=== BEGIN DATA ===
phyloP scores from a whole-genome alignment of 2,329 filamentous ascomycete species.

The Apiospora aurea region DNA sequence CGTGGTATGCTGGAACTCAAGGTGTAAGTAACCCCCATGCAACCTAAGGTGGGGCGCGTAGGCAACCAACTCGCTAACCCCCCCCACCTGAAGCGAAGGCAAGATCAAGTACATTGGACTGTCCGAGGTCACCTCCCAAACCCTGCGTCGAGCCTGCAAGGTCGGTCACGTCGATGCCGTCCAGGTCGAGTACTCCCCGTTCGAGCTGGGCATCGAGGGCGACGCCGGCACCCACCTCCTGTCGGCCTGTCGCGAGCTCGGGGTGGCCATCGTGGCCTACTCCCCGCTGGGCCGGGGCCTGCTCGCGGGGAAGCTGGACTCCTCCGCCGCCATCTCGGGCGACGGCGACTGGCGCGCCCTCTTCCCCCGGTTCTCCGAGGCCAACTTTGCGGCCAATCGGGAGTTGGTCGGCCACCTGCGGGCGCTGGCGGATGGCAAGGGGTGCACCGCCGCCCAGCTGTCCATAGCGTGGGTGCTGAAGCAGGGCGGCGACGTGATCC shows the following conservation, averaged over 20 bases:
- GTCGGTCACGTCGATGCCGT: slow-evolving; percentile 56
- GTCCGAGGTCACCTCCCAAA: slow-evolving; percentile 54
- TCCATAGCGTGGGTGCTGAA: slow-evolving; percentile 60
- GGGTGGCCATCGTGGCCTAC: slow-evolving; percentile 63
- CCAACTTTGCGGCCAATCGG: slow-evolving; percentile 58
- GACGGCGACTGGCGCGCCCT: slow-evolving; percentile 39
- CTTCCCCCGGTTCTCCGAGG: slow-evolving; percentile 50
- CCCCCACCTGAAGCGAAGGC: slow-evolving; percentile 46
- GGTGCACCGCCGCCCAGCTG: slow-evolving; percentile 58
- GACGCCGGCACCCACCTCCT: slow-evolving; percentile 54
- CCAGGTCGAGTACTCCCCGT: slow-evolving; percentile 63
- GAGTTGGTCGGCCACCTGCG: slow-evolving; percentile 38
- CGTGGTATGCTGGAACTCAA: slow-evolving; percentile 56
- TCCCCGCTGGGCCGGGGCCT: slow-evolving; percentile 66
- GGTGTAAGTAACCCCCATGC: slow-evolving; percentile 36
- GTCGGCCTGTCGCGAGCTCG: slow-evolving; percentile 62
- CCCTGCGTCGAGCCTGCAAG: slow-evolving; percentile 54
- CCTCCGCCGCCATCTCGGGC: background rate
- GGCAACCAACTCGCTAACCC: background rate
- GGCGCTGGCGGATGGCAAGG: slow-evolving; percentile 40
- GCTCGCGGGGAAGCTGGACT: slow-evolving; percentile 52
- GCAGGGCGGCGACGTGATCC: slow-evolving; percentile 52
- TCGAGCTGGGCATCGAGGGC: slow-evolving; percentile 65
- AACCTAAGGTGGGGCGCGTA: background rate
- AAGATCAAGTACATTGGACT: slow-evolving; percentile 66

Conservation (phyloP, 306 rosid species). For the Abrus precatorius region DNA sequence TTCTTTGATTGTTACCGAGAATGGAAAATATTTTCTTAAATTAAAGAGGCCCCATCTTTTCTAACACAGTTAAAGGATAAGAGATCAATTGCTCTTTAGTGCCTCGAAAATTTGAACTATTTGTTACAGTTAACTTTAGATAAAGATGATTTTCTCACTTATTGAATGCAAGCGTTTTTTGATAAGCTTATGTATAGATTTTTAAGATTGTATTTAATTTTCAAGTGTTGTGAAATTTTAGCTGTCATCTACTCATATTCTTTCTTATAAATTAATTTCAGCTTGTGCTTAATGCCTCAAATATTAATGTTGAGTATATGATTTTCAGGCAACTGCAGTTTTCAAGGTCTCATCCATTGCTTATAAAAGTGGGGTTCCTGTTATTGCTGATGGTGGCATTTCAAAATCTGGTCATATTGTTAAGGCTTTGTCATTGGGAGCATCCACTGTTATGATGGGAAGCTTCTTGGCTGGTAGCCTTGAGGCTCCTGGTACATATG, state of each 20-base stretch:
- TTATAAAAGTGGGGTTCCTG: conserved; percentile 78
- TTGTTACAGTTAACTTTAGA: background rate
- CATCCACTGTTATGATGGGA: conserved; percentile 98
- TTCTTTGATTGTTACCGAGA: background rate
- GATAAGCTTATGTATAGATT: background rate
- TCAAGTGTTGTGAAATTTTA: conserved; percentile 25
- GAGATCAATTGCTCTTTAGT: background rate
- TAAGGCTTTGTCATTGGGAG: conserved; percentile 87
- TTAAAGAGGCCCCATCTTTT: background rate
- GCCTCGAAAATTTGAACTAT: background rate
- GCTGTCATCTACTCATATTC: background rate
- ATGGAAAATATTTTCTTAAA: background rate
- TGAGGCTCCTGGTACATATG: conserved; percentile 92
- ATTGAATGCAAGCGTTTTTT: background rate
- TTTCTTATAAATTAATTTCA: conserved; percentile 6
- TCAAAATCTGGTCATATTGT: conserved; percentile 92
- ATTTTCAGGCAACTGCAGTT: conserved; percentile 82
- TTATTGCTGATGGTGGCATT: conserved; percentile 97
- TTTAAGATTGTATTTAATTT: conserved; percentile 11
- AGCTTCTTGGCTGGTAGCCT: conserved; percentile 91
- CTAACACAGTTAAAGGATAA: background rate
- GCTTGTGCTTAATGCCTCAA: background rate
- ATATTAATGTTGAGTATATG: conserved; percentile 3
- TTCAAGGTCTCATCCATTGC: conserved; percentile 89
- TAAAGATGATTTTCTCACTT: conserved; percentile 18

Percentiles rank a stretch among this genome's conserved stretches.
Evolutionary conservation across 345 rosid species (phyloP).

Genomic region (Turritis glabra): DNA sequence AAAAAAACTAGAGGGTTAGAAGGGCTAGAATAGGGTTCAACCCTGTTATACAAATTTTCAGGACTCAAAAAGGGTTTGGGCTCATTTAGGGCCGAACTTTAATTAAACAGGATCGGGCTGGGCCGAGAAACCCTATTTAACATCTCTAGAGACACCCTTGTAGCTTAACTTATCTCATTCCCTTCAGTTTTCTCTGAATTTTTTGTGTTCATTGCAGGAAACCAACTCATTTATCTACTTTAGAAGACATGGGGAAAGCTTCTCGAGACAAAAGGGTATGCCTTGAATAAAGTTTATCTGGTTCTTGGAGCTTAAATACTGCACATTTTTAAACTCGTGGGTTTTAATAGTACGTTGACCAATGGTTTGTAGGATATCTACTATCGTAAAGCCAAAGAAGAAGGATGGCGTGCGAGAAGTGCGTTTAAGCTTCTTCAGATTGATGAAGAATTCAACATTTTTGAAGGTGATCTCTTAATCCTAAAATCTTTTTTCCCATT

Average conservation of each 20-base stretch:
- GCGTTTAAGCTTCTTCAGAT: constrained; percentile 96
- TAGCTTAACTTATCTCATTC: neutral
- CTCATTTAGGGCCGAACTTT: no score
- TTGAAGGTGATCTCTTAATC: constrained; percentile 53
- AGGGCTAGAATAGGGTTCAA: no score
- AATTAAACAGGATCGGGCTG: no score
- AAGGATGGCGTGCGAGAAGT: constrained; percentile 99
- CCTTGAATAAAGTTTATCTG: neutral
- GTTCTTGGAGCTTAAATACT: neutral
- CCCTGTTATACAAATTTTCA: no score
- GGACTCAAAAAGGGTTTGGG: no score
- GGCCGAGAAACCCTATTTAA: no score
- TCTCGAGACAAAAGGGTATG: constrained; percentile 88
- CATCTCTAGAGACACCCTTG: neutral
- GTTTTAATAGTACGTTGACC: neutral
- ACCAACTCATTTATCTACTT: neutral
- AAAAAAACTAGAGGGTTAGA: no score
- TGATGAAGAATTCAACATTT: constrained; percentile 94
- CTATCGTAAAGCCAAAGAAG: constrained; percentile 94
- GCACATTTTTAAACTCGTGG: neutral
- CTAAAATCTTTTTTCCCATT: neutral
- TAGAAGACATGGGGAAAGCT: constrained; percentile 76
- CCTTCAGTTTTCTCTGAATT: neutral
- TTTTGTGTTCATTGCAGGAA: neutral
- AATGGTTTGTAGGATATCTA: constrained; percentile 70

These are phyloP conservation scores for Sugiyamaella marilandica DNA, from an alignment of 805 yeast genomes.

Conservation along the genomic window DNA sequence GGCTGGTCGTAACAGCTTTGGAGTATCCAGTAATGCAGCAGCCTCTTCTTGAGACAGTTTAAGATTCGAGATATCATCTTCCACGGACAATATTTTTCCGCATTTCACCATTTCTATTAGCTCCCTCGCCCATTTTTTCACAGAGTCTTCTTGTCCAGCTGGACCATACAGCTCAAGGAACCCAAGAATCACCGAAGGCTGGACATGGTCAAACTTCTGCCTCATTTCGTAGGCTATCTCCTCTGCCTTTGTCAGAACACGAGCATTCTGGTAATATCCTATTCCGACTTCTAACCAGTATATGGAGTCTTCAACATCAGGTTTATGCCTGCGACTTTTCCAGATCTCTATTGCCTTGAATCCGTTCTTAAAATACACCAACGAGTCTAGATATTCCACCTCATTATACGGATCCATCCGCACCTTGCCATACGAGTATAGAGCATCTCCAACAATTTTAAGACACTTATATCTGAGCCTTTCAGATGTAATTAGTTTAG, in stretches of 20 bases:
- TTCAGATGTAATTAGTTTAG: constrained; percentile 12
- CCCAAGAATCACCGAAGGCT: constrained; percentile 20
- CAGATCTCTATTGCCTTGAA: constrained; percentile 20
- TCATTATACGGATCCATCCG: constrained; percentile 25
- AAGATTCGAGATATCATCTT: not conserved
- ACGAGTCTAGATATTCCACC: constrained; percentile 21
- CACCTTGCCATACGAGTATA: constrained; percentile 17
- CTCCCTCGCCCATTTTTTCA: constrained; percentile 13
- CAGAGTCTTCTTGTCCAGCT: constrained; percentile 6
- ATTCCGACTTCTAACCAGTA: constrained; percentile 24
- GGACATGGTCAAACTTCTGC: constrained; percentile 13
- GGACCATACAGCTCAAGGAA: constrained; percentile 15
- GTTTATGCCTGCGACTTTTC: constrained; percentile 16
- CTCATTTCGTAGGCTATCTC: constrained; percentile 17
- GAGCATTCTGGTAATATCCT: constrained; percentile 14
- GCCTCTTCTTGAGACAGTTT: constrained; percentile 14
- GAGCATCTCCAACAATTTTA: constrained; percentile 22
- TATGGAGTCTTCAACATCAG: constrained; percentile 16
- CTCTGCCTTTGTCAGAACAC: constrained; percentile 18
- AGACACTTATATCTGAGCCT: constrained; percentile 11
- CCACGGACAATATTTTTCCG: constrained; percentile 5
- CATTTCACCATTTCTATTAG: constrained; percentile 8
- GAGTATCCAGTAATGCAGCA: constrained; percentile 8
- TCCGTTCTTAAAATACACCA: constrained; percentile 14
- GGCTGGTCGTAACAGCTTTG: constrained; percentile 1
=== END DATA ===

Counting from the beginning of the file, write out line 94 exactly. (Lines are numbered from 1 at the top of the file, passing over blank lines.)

- ATTCCGACTTCTAACCAGTA: constrained; percentile 24